Under the proposed system, parking offenders would see their fines increase over the course of the year as they rack up parking tickets. Anyone with five or more violations would see their parking tickets double, from $22 to $44. Those with more than 10 violations would see their tickets triple to $66 and those with 15 or more violations would see their fines go from $22 to $88 per ticket.
In related parking news, a proposal by staff that was endorsed by the Downtown Bend Business Association to institute a long-planned but never implemented pay-parking system in the Mirror Pond lots has been put on hold again because of the objections of downtown business owners.
City Councilors were forced to pull the agenda item from their meeting last week after business owners howled over new fees, flooding councilors with e-mails and phone calls. Opponents, who said they were worried that paid parking would drive customers away from already struggling downtown businesses, collected almost 50 signatures from business owners. It's the second time that opponents have rebuffed an attempt to institute a pay-as-you-go system in the Mirror Pond lots, which are currently free for the first two-hours like the rest of downtown's public parking. Councilors said, given the opposition and the current economic climate, they are prepared to shelve the paid parking plan for as long as necessary.
In almost-transportation-related news, the Oregon Bus Project has tapped Bend as the locale for its next big state event, a training and informational session for Oregon's next generation of activists and organizers. The program, dubbed Rebooting Democracy is expected to draw several hundred young progressive leaders to The Riverhouse convention center in Bend next month for three days (March 26-28) of workshops and training that culminates in an American Idol-style contest where attendees audition their best grassroots campaign ideas for judges with the winner getting a chance to implement his or her campaign - which is really more like The Apprentice than Idol, but we digress. The program also includes a gubernatorial candidate forum - yes, Republicans are welcome - and presentations from keynote speakers, including Heather Smith, executive director of Rock the Vote. Information at www.rebootingdemocracy.com.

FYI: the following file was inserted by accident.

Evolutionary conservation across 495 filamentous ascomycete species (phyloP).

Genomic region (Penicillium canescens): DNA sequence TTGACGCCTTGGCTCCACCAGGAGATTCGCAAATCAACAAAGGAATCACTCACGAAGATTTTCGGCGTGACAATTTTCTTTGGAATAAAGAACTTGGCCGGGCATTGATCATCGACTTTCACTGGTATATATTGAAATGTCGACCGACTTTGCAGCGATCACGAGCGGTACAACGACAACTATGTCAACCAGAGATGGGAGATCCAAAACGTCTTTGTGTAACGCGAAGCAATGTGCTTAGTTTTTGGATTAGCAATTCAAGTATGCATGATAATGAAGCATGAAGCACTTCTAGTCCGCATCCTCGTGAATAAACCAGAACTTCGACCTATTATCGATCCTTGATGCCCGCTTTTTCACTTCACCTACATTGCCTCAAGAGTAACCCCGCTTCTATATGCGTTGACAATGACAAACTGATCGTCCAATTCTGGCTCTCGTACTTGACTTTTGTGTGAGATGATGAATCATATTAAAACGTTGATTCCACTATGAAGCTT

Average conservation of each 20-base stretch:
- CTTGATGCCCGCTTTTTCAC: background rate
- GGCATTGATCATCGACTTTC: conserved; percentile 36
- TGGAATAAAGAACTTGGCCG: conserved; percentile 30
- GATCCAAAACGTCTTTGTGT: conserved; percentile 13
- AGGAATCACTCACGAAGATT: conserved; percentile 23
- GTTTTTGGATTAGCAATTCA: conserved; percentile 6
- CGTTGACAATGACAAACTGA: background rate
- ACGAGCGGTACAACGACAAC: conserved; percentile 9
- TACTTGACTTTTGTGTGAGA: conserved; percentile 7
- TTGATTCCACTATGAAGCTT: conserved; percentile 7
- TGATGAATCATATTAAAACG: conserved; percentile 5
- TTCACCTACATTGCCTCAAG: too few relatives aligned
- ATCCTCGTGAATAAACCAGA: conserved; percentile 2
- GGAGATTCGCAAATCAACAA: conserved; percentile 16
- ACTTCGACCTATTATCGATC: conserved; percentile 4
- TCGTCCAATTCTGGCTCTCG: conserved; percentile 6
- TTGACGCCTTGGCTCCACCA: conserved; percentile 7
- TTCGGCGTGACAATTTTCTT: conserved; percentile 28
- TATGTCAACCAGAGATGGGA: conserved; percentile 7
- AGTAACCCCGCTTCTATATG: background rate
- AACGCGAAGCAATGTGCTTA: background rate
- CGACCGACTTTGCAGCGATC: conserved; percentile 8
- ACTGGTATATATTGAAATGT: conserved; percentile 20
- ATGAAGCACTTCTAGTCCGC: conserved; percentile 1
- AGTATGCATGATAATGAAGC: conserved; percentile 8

Run Dennis, Run
In other political news, some of the local and regional races are already beginning to take shape with some interesting storylines emerging. Deschutes County Commissioner Dennis Luke, for example, is facing a challenger in the Republican primary. La Pine resident Tony DeBone, who has the best name of any candidate running for any office anywhere, plans to announce this week that he will challenge Luke, a former state legislator who has been a fixture on the commission for more than a decade. With his wife Carol, DeBone owns Little d Technology, an IT business based in La Pine. He has also served on the La Pine parks board. DeBone writes on his candidate website that he plans to focus on job creation and growth in Deschutes County and that he aims to broaden the county commission's agenda beyond its "backyard" i.e. Bend. Other incumbents facing potential challenges include U.S. Sen. Ron Wyden with local businessman Sam Carpenter flirting with a run. Good luck Sam, but unless your name ends in H. Christ you're not likely unseat the popular and effective Wyden no matter how many tea bags you gather. Finally, another Democrat announced that he/she would sacrifice herself on the altar of Walden. Have fun with that, we wish you luck, but it's going to take a Larry Craig moment for Dems to have a shot at Walden.
Notes From the Session
The economy and the housing bubble burst - if they can even be separated yet - may have killed destination resort development for the time being, but it remains a topic of discussion in Salem. To wit, a destination resort regulation bill that would export some of Deschutes County's requirements to other areas of the state (Seriously, are we really a model for development?) passed this week. While it may seem counterintuitive to build upon what is arguably the poster child for overdevelopment (Pronghorn dollars where are thee now?), conservationists support many of the bill's measures, including traffic impact mitigation, economic study requirements and wildfire buffers, as an interim step in the resort debate.
Other land use bills impacting Central Oregon included Rep. Ben Cannon's (D-Portland) unsuccessful attempt to close a loophole in state water laws that currently allows private well owners to withdraw virtually unlimited amounts of water for lawns and other personal uses. The bill encountered strong opposition from rural interests and died in committee, but is expected to be resurrected in 2011 as the state's dwindling water resources garner increased attention, particularly in places like Deschutes County.